By Matt Leingang
and Kevin Aldridge
The Cincinnati Enquirer
An envelope of mysterious white powder shut down the second floor of the Hamilton County Courthouse on Tuesday afternoon, but the substance was not initially thought to be dangerous.
Cincinnati firefighter Mark Kroth carries a bag of potentially contaminated items to a waiting sheriff's car Tuesday at the Hamilton County Courthouse.
The Cincinnati Enquirer/GLENN HARTONG
Members of the Cincinnati Fire Division's Hazardous Materials team bagged the powder and the envelope - which was addressed to Judge William L. Mallory - and sent the material to be tested at the Ohio Health Department's laboratory in Columbus. Results could be available today, state officials said.
The source of the envelope, which had no return address, was not immediately known. The incident is not being characterized as an act of bioterrorism, but the FBI was notified along with Michael Snowden, the county's homeland security project manager.
No one exposed to the powder reported any ill effects.
The powder was discovered about noon when Mallory was on the bench in his second-floor courtroom opening his mail. A trial had just recessed for lunch and there were about eight people in the room, said bailiff Steve Donnellon.
Donnellon, helping the judge with his mail, opened the envelope and passed it to Mallory, who looked inside, saw the powder and "immediately tossed it down on the floor," he said. Some of the powder dispersed across Mallory's desk. He called for court services, which then called the Fire Department, Hamilton County sheriff's deputies and the Cincinnati health commissioner.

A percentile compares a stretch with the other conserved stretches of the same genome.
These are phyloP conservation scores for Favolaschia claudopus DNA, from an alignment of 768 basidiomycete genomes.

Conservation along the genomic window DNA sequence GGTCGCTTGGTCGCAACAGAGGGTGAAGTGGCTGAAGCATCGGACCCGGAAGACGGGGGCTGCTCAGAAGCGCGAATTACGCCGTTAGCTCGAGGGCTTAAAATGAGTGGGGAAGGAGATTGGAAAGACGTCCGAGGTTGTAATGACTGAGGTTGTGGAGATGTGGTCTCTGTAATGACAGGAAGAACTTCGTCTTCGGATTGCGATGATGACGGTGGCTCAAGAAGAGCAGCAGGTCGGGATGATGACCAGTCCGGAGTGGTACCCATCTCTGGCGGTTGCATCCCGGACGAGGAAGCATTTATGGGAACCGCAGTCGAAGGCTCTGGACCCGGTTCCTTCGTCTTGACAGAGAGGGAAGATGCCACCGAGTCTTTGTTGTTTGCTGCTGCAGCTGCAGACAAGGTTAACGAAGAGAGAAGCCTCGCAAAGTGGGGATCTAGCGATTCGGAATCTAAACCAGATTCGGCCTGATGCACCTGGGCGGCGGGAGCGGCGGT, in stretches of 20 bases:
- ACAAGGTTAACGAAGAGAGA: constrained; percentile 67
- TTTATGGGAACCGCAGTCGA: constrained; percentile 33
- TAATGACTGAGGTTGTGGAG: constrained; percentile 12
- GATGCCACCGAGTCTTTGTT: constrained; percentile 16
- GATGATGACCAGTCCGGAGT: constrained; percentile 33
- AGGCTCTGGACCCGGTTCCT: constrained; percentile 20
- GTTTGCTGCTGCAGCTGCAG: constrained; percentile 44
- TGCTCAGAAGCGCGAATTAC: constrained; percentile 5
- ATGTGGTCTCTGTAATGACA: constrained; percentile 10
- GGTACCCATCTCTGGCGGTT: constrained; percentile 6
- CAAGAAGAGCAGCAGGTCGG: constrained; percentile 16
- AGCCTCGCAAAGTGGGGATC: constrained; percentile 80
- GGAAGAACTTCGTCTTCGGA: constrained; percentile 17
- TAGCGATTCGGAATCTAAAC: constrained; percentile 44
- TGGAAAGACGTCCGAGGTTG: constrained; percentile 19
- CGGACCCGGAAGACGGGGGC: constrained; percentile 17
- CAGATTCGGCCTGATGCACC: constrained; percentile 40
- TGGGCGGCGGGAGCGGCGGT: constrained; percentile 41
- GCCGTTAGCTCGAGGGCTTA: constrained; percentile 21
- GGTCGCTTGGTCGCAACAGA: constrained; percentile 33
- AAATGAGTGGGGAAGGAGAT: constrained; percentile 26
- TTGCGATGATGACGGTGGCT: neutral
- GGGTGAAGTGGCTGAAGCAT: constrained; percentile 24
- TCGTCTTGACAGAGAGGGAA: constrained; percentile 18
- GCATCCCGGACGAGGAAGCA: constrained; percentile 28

Donnellon described the powder as a flaky, dandruff-like, white powder.
Everyone in the courtroom was sent home, ordered to bag their clothes, take a shower and report to a hospital if they felt strange or sick, Donnellon said.
"It kind of has everybody freaked," Donnellon said. "We are kind of on pins and needles.
The envelope also contained a threatening letter, said Steve Barnett, spokesman for the sheriff's department. It's not unusual for judges to get hate mail from prison inmates, Barnett said, but he could not recall another case involving unknown substances spilling out of envelopes.
Mallory's courtroom will remain sealed until the powder is identified, Barnett said.
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